Indeed, this debate has apparently “stopped the bleeding” — according to pundits. Some wavering Republicans have been satisfied by his not-totally-disastrous performance:
And here’s the thing: I think that’s great for Clinton. I think the GOP completely rejecting Trump could allow them to hold on to some threatened House and Senate seats and even preserve some of the party’s dignity. Clinton’s strategy, and the strategy for all decent humans, should be to hold Republicans responsible for Trump. You break it, you buy it.
Smith: The lack of responsibility in the Republican Party for Trump is only superseded by their opportunism. Recent defectors aren’t running from Trump because he suddenly became unacceptable to them. It’s because a new NBC News poll giving Clinton a 14-point lead in a two-way race indicates that Trump is empirically unelectable. I feel like Adrian Balboa is shouting from the top of the steps, “You can’t win!” Except, this time, she’s right.
One thing I have enjoyed about this convenient reversal by Republicans is how it has exposed House Speaker Paul Ryan as a chump. He’s been held up as some sort of serious thinker when in reality his policies are just as ridiculous as Trump’s fly-by-night platform. Ryan doesn’t call a press conference or distribute a bold public statement about distancing himself from Trump. He doesn’t even address the media at all. Instead, he goes on a conference call and tells his party members that he is “only campaigning for House seats and promoting our agenda,” and that he will no longer defend Trump. In doing so, Ryan isn’t setting himself up to be a bold standard-bearer of the party, bucking the racist fringe that elevated their nominee and perhaps putting himself in line for a 2020 nomination. No, he’s more likely to become the next John Boehner, a so-called “honest conservative” who is driven out of his party’s leadership. At least Boehner seemingly got out with his principles intact. Like every other endorser, Ryan will never rid himself of the Trump stink.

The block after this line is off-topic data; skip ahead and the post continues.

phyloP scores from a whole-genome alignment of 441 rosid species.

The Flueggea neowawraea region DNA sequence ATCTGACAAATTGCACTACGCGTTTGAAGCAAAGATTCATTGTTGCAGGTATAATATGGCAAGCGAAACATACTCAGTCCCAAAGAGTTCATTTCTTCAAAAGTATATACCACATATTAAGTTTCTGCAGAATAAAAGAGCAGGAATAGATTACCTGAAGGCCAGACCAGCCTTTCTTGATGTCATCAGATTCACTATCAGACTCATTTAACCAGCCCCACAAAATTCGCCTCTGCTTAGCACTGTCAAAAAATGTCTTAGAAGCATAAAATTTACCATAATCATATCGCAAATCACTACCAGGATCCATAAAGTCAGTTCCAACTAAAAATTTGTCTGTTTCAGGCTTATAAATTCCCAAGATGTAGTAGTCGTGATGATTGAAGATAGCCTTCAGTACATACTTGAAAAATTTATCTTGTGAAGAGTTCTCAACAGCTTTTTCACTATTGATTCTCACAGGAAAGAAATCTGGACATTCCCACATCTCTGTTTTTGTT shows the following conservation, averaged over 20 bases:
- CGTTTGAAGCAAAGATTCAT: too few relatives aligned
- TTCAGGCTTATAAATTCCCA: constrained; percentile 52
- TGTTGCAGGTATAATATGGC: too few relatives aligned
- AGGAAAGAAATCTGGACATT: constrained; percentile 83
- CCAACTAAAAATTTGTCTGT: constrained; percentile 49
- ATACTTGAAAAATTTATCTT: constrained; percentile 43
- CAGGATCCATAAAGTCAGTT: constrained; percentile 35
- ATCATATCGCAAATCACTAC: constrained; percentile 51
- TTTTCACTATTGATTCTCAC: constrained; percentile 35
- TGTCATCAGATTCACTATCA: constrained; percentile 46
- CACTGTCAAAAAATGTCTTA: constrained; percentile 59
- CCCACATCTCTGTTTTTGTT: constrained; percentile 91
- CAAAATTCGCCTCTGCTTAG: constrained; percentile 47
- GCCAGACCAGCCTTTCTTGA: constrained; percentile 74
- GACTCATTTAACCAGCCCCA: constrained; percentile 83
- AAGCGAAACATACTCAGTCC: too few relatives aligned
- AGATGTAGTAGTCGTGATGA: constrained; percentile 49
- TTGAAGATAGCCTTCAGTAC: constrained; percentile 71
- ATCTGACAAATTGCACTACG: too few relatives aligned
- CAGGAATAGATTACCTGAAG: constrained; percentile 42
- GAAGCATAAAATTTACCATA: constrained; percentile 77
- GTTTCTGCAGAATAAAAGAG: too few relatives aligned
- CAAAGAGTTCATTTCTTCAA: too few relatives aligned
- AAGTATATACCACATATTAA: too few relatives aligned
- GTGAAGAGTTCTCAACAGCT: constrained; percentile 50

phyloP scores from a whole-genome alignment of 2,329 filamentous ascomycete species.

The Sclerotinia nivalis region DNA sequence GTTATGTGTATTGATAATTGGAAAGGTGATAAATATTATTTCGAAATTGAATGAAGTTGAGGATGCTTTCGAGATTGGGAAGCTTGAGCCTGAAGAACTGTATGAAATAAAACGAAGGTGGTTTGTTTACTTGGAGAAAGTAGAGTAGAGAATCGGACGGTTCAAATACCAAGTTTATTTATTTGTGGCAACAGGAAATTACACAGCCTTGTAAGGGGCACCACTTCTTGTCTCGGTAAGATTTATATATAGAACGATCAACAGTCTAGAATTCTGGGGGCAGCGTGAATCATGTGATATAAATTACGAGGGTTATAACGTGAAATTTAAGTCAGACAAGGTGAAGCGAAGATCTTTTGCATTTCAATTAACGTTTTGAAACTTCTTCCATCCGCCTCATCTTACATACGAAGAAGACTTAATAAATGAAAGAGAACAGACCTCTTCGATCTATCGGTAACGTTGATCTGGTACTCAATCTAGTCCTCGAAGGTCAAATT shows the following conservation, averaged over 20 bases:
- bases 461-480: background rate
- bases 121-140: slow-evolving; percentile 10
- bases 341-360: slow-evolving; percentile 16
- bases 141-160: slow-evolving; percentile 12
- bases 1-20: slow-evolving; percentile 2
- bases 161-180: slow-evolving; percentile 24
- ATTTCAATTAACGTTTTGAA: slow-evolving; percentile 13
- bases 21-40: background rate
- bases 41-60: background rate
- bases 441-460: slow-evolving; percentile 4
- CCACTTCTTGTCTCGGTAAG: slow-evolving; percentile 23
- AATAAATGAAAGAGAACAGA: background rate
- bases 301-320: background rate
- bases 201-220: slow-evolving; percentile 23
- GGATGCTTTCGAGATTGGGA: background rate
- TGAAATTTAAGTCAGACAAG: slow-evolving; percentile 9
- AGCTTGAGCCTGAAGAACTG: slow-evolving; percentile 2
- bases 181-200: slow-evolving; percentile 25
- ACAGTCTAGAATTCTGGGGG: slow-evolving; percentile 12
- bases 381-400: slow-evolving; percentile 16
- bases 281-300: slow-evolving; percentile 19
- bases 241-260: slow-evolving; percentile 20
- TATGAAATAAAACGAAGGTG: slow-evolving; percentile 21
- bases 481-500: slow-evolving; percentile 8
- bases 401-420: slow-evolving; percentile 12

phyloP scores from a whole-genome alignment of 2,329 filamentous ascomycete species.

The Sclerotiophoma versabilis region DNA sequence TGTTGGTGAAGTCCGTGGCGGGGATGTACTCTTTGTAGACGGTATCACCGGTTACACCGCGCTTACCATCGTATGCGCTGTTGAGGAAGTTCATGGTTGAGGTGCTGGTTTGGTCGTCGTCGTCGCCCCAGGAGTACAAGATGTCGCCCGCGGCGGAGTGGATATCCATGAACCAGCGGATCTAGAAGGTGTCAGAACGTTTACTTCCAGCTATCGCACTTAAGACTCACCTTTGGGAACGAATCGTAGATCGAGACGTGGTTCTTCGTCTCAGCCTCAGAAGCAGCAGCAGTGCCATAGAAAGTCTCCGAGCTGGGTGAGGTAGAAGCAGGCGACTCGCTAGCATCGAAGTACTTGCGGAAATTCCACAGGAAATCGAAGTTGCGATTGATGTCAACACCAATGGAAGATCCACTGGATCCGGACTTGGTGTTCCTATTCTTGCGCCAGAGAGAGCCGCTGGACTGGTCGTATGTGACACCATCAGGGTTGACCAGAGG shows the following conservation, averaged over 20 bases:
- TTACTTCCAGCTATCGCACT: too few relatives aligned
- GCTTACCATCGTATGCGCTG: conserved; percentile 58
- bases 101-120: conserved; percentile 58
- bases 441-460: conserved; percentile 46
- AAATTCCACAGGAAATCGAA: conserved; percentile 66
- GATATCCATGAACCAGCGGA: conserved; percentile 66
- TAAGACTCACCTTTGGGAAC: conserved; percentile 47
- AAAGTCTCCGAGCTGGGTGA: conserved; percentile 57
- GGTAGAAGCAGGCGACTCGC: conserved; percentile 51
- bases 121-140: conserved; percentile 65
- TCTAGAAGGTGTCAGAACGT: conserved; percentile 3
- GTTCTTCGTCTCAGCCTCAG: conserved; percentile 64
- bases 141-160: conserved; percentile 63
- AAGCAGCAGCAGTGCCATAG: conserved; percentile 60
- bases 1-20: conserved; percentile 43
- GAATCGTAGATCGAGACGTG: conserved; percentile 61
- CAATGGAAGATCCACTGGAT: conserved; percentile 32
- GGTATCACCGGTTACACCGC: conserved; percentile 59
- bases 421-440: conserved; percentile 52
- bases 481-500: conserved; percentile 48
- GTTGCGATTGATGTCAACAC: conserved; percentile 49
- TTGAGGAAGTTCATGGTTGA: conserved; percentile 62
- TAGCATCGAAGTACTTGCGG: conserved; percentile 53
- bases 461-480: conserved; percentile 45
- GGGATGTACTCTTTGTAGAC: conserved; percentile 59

Cox: In the end, the GOP establishment’s unwillingness to hold themselves accountable for Trump will be their undoing. The first step to solving a problem is admitting you have one, as they say, and no one in the GOP realizes the problem is Trump-ism, not Trump. And Trump-ism is a direct outgrowth of the party’s directions and decisions over the past 40 years.
It’ll take more than knowledge of wrongdoing to clean up this mess, though. It’ll take something along the lines of a Truth and Reconciliation Commission. Maybe just for the GOP; maybe for the whole country.
Smith: That would assume that the Republican Party would be interested in either truth or reconciliation. This is a generational problem for them that won’t die off when Trump loses in a month. The voters they’ve cultivated through generations of cultural stigmatization — the Southern Strategy after the Civil Rights Act, bigoted immigration stances, “tough on crime,” etc. — will not hand their party back to them after a stinging defeat. Hell, they may not even recognize defeat; I doubt sincerely we’ll see Trump, or them, concede on the night of November 8.
Trump is more than a Breitbart comment thread made flesh, roaming around the debate stage like the serial predator he boasted about being. He’s a manifestation of the Republican id, and even men like Rove don’t want to admit that they’ve lost control of him and those who support him. That would require accountability and humility, two other qualities this Republican Party lacks.
There will be no come-to-Jesus moment, even if they lose the presidency again along with both houses of Congress. They won’t understand why they lose elections until they’re willing to grapple with their own faults. More than losing its soul, the party lost its conscience 50 years ago, when they realized the dwindling power of their ideas required pimping bigotry to voters — especially those willing to vote against their own economic self-interest. If they don’t account for Trump and how they let this charlatan play them, they’ll never get the White House back. The best hope for the party is that younger Republicans understand the mess their political fathers and mothers have left for them and figure out how to make conservative arguments without being assholes. I still have faith that’s possible.